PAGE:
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HAPPY 123rd BIRTHDAY, H.P. LOVECRAFT!

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As Lovecraft’s hometown of Providence, Rhode Island gears up for biennial convention NecronomiCon this weekend, filmmaker Jovanka Vuckovic talks to us about the H.P. Lovecraft Bronze Bust Project that will see the pioneering writer finally get his due.
The convention itself runs officially from August 22-25, but Lovecraft-related events are happening all week, including historical walking tours through the College Hill area – where you’ll see not only places Lovecraft lived and frequented but also the houses that inspired counterparts in his stories – courtesy of the Rhode Island Historical Society, a birthday celebration on the grounds of the Ladd Observatory on August 20th, and a three-gallery survey of Lovecraftian art, both contemporary and historical, curated by Mitchell McArtor. The exhibit, titled ARS NECRONOMICA, runs through September (details HERE).  Plus screenings, panels, workshops, games, live concerts by Neurosis, Lustmord and The Darkest of the Hillside Thickets, a Cthulhu Prayer Breakfast, an Eldritch Ball and special guests ranging from esteemed scholar S.T. Joshi to Fango fave Stuart Gordon!

But the central event of the week’s festivities, in my eyes, is the unveiling of a new bronze bust of ol’ HPL, courtesy of sculptor Bryan Moore of Arkham Studios and project coordinator Jovanka Vuckovic, to be mounted in the esteemed Providence Athenaeum Library (this ticketed event  is already sold out),  and the establishment of Lovecraft Memorial Square. Says Moore:

“Jovanka and I are proud to celebrate and maintain the literary legacy of H.P. Lovecraft, The Dark Prince of Providence, with the donation of this bronze bust to the Providence Athenaeum Library. We’d like to thank the fans, volunteers and backers who helped make this historic event a reality.”

As the convention’s tagline proclaims, the stars are right, again.

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FANG: How did you start working with Bryan Moore on the Lovecraft Bronze Bust Project?

JOVANKA VUCKOVIC: Bryan Moore and I have been friends for years. We met at Vampira’s funeral and discovered we both had a deep appreciation for H.P. Lovecraft and have often noted that Poe has a bronze memorial in Baltimore, yet Lovecraft is completely absent from all of the Providence tourism materials. It’s true. I have been to Providence and have done my own guided “Lovecraft tour,” but I had to use internet fan sites to locate all of relevant points. Lovecraft was a ghost in his own town.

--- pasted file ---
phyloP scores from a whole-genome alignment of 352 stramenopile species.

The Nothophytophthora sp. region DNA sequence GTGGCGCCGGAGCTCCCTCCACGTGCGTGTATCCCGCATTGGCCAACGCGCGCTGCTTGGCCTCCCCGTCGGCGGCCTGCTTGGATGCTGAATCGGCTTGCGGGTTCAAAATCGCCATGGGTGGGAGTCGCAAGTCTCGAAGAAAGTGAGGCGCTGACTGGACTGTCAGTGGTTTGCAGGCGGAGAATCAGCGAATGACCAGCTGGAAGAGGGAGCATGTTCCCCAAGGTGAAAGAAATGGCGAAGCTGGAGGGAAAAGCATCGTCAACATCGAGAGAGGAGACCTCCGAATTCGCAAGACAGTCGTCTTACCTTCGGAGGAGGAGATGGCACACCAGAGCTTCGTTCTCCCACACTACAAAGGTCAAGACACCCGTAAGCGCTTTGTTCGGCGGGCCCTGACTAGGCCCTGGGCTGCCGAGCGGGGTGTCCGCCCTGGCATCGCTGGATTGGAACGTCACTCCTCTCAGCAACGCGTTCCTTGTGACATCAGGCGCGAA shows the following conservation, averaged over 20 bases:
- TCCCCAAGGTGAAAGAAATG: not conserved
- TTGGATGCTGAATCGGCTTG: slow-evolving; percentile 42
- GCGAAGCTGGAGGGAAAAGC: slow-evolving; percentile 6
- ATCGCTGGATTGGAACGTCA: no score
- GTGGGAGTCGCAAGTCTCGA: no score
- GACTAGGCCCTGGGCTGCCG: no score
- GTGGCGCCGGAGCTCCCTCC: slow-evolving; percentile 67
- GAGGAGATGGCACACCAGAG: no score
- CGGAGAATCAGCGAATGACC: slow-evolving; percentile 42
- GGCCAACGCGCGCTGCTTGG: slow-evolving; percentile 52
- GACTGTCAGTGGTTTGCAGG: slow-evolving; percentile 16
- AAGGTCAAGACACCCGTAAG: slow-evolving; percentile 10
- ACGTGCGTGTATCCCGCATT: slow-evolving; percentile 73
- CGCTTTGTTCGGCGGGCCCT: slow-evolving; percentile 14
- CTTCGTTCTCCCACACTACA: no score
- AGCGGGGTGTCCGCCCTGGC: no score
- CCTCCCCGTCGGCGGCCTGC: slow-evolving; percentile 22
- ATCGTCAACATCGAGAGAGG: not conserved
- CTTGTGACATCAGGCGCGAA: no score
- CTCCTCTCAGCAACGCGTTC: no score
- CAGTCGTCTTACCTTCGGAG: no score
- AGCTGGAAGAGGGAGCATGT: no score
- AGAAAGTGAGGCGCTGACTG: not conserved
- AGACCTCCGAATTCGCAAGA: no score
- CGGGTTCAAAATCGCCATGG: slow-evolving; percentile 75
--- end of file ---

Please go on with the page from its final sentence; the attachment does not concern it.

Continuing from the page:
FANG: Why do you think that was? I remember being there years ago to visit Lovecraft’s old haunts and was surprised also that no one there seemed to know who he was, except a single cab driver I had one day.

VUCKOVIC: Well, we think it’s perhaps a bit of shame because of some of Lovecraft’s more repulsive personal views. He was a xenophobe, a racist and women were a complete mystery to him. Knowing this actually helps inform us about his work, but it’s difficult for some people to get past.  It’s understandable why the city of Providence would be hesitant to make a known racist one of its local heroes. To quote my friend Richard Gavin, with whom I recently discussed this issue, he referred to Robert Bloch’s essay “A Heritage of Horror” wherein he argues that discarding writers who exhibited behaviour or beliefs that we find repugnant, offensive or abnormal would not only rid the literary landscape of Lovecraft, but also important works by Lord Byron, D.H. Lawrence, Mark Twain, Sylvia Plath, Rimbaud and so on.

FANG: From my memory of it – and this is back in maybe 1999, I don’t know if it’s still like this – but Providence was still a visibly segregated city, racially and ethnically. I guess from that perspective it does seem like embracing him publicly would be a very charged pronouncement for an institutional establishment to make if they’re trying to get away from that history.